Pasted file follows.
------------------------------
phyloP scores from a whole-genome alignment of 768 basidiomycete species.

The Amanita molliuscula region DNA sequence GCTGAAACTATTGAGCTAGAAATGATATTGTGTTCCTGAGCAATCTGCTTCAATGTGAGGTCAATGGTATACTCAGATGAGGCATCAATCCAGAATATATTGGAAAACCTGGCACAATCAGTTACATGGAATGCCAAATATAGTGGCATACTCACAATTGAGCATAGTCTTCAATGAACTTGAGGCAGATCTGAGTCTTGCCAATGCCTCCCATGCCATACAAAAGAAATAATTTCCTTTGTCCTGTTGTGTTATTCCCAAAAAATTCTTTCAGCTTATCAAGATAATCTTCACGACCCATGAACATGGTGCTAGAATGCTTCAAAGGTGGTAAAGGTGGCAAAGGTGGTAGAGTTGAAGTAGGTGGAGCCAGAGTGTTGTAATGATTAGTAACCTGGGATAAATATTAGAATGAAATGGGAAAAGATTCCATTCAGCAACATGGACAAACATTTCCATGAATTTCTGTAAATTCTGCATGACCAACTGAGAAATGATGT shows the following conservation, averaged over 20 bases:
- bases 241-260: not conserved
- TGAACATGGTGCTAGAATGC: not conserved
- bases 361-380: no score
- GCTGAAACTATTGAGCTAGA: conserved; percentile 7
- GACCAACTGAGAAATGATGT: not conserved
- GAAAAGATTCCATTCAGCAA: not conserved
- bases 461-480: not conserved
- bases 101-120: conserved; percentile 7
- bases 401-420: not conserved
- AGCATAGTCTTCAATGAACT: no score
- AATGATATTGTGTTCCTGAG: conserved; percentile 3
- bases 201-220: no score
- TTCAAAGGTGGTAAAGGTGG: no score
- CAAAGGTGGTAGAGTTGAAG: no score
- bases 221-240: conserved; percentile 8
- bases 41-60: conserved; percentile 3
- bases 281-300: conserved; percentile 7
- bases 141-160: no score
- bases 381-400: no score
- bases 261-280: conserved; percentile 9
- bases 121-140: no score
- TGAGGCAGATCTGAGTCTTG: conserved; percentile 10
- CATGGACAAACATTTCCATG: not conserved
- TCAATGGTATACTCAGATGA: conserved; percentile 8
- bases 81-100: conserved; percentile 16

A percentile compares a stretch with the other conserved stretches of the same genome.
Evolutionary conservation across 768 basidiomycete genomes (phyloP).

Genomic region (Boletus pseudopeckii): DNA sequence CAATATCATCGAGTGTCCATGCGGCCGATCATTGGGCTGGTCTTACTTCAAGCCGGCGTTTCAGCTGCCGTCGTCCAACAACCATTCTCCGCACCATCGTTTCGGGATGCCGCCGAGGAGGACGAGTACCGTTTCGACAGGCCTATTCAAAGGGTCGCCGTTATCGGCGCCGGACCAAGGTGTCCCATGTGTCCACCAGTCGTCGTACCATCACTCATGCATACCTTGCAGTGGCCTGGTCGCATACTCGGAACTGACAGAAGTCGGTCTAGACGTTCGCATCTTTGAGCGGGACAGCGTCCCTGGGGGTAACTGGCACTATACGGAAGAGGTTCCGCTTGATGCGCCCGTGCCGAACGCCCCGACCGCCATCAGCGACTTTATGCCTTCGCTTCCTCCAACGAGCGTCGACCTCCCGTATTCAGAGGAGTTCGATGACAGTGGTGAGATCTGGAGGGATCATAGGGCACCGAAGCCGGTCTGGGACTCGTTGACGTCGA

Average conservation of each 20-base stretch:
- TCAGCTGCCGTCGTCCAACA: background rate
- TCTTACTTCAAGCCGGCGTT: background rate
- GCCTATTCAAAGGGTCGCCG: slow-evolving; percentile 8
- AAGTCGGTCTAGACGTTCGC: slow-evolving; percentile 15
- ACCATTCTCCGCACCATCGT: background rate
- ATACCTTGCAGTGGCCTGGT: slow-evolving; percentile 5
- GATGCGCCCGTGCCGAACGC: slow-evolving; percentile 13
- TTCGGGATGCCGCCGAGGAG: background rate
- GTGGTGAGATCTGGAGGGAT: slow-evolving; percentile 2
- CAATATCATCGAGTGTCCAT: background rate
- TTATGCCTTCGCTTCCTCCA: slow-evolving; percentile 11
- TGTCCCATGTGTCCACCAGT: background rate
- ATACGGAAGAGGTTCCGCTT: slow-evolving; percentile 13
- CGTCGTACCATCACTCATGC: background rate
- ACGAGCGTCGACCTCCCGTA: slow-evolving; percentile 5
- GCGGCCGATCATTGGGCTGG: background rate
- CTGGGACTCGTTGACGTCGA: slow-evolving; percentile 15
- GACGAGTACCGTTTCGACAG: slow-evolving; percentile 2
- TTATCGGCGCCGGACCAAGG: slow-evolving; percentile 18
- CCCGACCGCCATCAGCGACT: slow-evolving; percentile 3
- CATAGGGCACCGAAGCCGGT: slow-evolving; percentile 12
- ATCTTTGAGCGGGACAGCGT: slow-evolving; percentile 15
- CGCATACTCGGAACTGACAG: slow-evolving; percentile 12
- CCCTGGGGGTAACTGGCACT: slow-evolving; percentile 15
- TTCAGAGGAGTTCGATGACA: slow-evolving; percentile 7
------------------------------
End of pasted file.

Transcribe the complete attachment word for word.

phyloP scores from a whole-genome alignment of 768 basidiomycete species.

The Amanita molliuscula region DNA sequence GCTGAAACTATTGAGCTAGAAATGATATTGTGTTCCTGAGCAATCTGCTTCAATGTGAGGTCAATGGTATACTCAGATGAGGCATCAATCCAGAATATATTGGAAAACCTGGCACAATCAGTTACATGGAATGCCAAATATAGTGGCATACTCACAATTGAGCATAGTCTTCAATGAACTTGAGGCAGATCTGAGTCTTGCCAATGCCTCCCATGCCATACAAAAGAAATAATTTCCTTTGTCCTGTTGTGTTATTCCCAAAAAATTCTTTCAGCTTATCAAGATAATCTTCACGACCCATGAACATGGTGCTAGAATGCTTCAAAGGTGGTAAAGGTGGCAAAGGTGGTAGAGTTGAAGTAGGTGGAGCCAGAGTGTTGTAATGATTAGTAACCTGGGATAAATATTAGAATGAAATGGGAAAAGATTCCATTCAGCAACATGGACAAACATTTCCATGAATTTCTGTAAATTCTGCATGACCAACTGAGAAATGATGT shows the following conservation, averaged over 20 bases:
- bases 241-260: not conserved
- TGAACATGGTGCTAGAATGC: not conserved
- bases 361-380: no score
- GCTGAAACTATTGAGCTAGA: conserved; percentile 7
- GACCAACTGAGAAATGATGT: not conserved
- GAAAAGATTCCATTCAGCAA: not conserved
- bases 461-480: not conserved
- bases 101-120: conserved; percentile 7
- bases 401-420: not conserved
- AGCATAGTCTTCAATGAACT: no score
- AATGATATTGTGTTCCTGAG: conserved; percentile 3
- bases 201-220: no score
- TTCAAAGGTGGTAAAGGTGG: no score
- CAAAGGTGGTAGAGTTGAAG: no score
- bases 221-240: conserved; percentile 8
- bases 41-60: conserved; percentile 3
- bases 281-300: conserved; percentile 7
- bases 141-160: no score
- bases 381-400: no score
- bases 261-280: conserved; percentile 9
- bases 121-140: no score
- TGAGGCAGATCTGAGTCTTG: conserved; percentile 10
- CATGGACAAACATTTCCATG: not conserved
- TCAATGGTATACTCAGATGA: conserved; percentile 8
- bases 81-100: conserved; percentile 16

A percentile compares a stretch with the other conserved stretches of the same genome.
Evolutionary conservation across 768 basidiomycete genomes (phyloP).

Genomic region (Boletus pseudopeckii): DNA sequence CAATATCATCGAGTGTCCATGCGGCCGATCATTGGGCTGGTCTTACTTCAAGCCGGCGTTTCAGCTGCCGTCGTCCAACAACCATTCTCCGCACCATCGTTTCGGGATGCCGCCGAGGAGGACGAGTACCGTTTCGACAGGCCTATTCAAAGGGTCGCCGTTATCGGCGCCGGACCAAGGTGTCCCATGTGTCCACCAGTCGTCGTACCATCACTCATGCATACCTTGCAGTGGCCTGGTCGCATACTCGGAACTGACAGAAGTCGGTCTAGACGTTCGCATCTTTGAGCGGGACAGCGTCCCTGGGGGTAACTGGCACTATACGGAAGAGGTTCCGCTTGATGCGCCCGTGCCGAACGCCCCGACCGCCATCAGCGACTTTATGCCTTCGCTTCCTCCAACGAGCGTCGACCTCCCGTATTCAGAGGAGTTCGATGACAGTGGTGAGATCTGGAGGGATCATAGGGCACCGAAGCCGGTCTGGGACTCGTTGACGTCGA

Average conservation of each 20-base stretch:
- TCAGCTGCCGTCGTCCAACA: background rate
- TCTTACTTCAAGCCGGCGTT: background rate
- GCCTATTCAAAGGGTCGCCG: slow-evolving; percentile 8
- AAGTCGGTCTAGACGTTCGC: slow-evolving; percentile 15
- ACCATTCTCCGCACCATCGT: background rate
- ATACCTTGCAGTGGCCTGGT: slow-evolving; percentile 5
- GATGCGCCCGTGCCGAACGC: slow-evolving; percentile 13
- TTCGGGATGCCGCCGAGGAG: background rate
- GTGGTGAGATCTGGAGGGAT: slow-evolving; percentile 2
- CAATATCATCGAGTGTCCAT: background rate
- TTATGCCTTCGCTTCCTCCA: slow-evolving; percentile 11
- TGTCCCATGTGTCCACCAGT: background rate
- ATACGGAAGAGGTTCCGCTT: slow-evolving; percentile 13
- CGTCGTACCATCACTCATGC: background rate
- ACGAGCGTCGACCTCCCGTA: slow-evolving; percentile 5
- GCGGCCGATCATTGGGCTGG: background rate
- CTGGGACTCGTTGACGTCGA: slow-evolving; percentile 15
- GACGAGTACCGTTTCGACAG: slow-evolving; percentile 2
- TTATCGGCGCCGGACCAAGG: slow-evolving; percentile 18
- CCCGACCGCCATCAGCGACT: slow-evolving; percentile 3
- CATAGGGCACCGAAGCCGGT: slow-evolving; percentile 12
- ATCTTTGAGCGGGACAGCGT: slow-evolving; percentile 15
- CGCATACTCGGAACTGACAG: slow-evolving; percentile 12
- CCCTGGGGGTAACTGGCACT: slow-evolving; percentile 15
- TTCAGAGGAGTTCGATGACA: slow-evolving; percentile 7